Thursday, August 25, 2005

We'll always have Athina...

As the sad day of my departure draws closer, today's blog is dedicated to all the things I will miss once I am deposited back on the unfortunate shores of the UK.

Bug Eye Sunglasses:
To the modern Athenian woman, these are as much a part of being a woman as bras and lipstick. Oh the advantages of looking unbercool while gazing at any part of anyone's anatomy undiscovered. I will miss them.

Nai nai nai... yes my delicious snack, no more shall you delight my tastebuds in the early hours of a warm summer dawn after a night of socialising. You, the true souvlaki, are so abused, mutated and corrupted in the UK that I spent three years of my student life thinking what a great deal I was getting. No more. I can never touch another souvlaki again unless it's in Greece.

The Acropolis:
I pass it every day on the bus when I'm going downtown and only a few days ago it hit me just how luck I was to be seeing the Acropolis every day. In the middle of all the modern craziness of Athens, it's like a monument to serene greatness. I love it. It sure beats crappy views of run down bits of London on buses which threaten to explode at any given moment.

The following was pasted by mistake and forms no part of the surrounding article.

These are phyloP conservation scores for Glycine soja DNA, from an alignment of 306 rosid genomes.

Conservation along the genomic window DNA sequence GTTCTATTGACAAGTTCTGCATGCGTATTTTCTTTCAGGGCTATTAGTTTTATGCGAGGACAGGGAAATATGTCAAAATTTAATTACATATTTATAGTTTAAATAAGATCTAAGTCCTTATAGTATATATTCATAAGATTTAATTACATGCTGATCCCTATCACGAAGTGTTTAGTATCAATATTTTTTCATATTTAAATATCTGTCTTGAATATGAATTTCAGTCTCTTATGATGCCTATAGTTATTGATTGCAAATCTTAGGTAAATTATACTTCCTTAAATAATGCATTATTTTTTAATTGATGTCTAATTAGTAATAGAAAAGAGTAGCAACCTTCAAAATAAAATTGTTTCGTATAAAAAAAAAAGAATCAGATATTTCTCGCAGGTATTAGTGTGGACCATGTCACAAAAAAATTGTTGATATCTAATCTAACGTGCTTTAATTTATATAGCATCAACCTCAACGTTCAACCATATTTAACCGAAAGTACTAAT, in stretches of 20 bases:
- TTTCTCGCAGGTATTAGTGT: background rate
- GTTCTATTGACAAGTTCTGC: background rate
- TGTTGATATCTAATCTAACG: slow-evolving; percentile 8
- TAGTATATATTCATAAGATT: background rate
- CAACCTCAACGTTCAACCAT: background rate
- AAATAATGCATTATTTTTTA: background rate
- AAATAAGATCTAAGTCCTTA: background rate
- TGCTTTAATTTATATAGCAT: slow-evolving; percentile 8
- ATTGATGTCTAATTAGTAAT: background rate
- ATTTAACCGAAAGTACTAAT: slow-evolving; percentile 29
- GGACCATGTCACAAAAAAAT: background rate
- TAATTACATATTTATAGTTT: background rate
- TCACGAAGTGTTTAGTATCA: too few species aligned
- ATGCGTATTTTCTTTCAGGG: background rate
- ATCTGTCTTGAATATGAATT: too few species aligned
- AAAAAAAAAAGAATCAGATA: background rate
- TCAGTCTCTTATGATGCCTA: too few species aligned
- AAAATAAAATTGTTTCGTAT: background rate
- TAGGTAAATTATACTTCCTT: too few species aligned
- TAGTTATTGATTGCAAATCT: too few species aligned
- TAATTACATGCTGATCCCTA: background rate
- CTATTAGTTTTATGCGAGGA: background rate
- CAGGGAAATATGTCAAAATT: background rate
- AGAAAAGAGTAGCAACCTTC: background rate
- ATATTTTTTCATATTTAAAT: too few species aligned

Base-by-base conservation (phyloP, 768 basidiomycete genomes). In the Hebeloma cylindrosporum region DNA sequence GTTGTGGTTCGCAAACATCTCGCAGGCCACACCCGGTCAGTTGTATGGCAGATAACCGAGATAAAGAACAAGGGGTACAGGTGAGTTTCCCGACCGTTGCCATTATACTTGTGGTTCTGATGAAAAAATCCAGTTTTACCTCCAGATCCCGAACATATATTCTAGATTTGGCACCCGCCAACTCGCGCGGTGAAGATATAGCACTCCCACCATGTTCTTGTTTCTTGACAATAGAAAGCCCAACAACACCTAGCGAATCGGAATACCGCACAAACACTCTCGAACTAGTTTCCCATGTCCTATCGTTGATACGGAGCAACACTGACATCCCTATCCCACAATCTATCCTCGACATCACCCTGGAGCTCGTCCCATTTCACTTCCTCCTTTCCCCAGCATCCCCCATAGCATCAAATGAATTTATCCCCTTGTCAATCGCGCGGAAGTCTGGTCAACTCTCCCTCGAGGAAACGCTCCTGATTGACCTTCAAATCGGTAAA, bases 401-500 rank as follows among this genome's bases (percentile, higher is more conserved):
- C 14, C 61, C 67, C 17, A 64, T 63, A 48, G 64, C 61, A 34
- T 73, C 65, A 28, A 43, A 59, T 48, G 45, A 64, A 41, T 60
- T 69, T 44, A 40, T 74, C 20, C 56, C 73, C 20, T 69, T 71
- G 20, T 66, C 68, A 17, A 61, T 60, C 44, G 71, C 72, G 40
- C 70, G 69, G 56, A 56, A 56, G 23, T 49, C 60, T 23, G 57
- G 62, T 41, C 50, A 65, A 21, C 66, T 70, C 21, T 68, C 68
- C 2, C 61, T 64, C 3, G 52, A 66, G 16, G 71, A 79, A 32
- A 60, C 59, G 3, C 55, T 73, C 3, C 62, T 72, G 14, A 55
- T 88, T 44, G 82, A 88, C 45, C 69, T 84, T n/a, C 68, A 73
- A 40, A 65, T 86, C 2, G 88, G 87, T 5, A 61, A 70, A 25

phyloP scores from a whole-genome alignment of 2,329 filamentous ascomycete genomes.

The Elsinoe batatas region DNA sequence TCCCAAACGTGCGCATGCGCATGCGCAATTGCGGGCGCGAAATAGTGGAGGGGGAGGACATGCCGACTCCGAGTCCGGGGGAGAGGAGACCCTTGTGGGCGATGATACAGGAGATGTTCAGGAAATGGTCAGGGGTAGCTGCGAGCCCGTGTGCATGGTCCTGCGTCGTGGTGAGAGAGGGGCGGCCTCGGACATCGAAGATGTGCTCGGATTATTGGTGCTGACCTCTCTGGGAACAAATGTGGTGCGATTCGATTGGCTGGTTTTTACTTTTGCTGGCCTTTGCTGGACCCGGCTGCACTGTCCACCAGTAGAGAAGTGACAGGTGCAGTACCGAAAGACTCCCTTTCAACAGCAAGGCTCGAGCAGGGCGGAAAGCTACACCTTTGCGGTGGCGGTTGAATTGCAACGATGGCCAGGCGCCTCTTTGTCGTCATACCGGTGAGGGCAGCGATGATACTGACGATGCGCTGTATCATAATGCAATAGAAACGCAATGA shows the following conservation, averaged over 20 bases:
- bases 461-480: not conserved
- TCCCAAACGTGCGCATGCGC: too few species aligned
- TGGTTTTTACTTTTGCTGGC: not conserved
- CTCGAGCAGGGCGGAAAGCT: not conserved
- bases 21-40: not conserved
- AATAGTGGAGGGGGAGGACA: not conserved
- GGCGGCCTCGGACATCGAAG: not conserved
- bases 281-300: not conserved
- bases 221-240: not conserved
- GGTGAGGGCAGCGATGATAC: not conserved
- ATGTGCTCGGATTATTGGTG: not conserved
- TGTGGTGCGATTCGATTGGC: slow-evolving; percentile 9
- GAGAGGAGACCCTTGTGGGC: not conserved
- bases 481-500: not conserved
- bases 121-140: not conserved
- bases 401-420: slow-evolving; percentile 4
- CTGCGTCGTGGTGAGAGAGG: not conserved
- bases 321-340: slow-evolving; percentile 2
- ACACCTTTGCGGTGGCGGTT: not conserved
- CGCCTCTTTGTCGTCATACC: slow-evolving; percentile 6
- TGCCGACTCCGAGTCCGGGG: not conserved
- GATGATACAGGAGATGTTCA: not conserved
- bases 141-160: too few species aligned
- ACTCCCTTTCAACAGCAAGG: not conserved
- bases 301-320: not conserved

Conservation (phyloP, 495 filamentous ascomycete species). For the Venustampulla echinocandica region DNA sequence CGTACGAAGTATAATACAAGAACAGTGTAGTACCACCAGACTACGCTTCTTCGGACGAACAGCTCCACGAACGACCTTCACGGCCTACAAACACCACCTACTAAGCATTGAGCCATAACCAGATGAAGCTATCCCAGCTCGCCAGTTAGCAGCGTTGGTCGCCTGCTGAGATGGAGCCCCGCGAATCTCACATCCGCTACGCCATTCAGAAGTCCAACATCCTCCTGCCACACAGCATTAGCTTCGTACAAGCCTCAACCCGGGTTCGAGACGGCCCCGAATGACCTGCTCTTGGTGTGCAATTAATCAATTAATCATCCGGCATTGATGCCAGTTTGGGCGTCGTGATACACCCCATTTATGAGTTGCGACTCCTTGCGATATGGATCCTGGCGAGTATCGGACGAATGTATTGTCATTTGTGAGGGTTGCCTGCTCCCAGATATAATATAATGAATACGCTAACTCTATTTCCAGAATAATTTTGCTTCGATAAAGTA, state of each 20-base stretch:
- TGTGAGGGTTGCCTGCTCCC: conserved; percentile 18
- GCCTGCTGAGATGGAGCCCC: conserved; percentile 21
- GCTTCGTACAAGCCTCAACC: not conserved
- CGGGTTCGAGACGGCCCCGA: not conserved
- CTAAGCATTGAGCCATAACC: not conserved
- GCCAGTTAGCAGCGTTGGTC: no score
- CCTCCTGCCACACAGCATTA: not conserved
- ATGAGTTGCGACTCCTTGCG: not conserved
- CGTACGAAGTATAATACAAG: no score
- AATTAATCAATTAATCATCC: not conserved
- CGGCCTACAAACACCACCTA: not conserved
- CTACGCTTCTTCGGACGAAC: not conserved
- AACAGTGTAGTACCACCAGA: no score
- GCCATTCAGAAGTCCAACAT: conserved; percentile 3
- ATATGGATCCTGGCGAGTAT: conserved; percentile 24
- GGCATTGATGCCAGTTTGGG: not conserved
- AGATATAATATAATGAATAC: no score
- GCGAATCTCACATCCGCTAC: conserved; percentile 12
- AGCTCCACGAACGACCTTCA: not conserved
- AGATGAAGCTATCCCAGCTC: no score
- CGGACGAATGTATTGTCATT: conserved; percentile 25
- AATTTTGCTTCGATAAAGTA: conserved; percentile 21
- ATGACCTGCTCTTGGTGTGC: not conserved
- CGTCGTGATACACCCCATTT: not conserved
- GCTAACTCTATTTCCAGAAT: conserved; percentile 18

Venture to any metro station or random street corner and you're bound to find a koulouri stand selling rings of sesame coated, bready delight to fend off hunger pangs and stuff into the mouths of screaming children. At 50 cents each they're a great way to get rid of spare change. The secret ingredient is the film of pollution covering each one. Mmmm....

Olive oil:
I'm spoiled for life now. I can never again buy olive oil from a supermarket after the heavenly oils I've sampled in Greece. Fruity indeed.

Devil-may-care attitude to life:
I will miss this most of all. The Greeks like no one else I've ever seen really squeeze every last drop out of what life has to offer and don't apologise for it. Two days ago I was going downtown on a bus when I noticed a man chasing the bus on his scooter blowing kisses to a woman on board, and it struck me as a highly romantic gesture, the sort of thing you do when you're all dolce vitad up. The Greeks have fun, the flirt, they laugh, they get angry, shout and scream, kiss and make up, complain about the Euro, take out bank loans on the pretext of building a house which they then go shopping to Kolonaki with, the men are men and the women exude feminity without feeling threatened by it. Perhaps all this combined is why they live so long.

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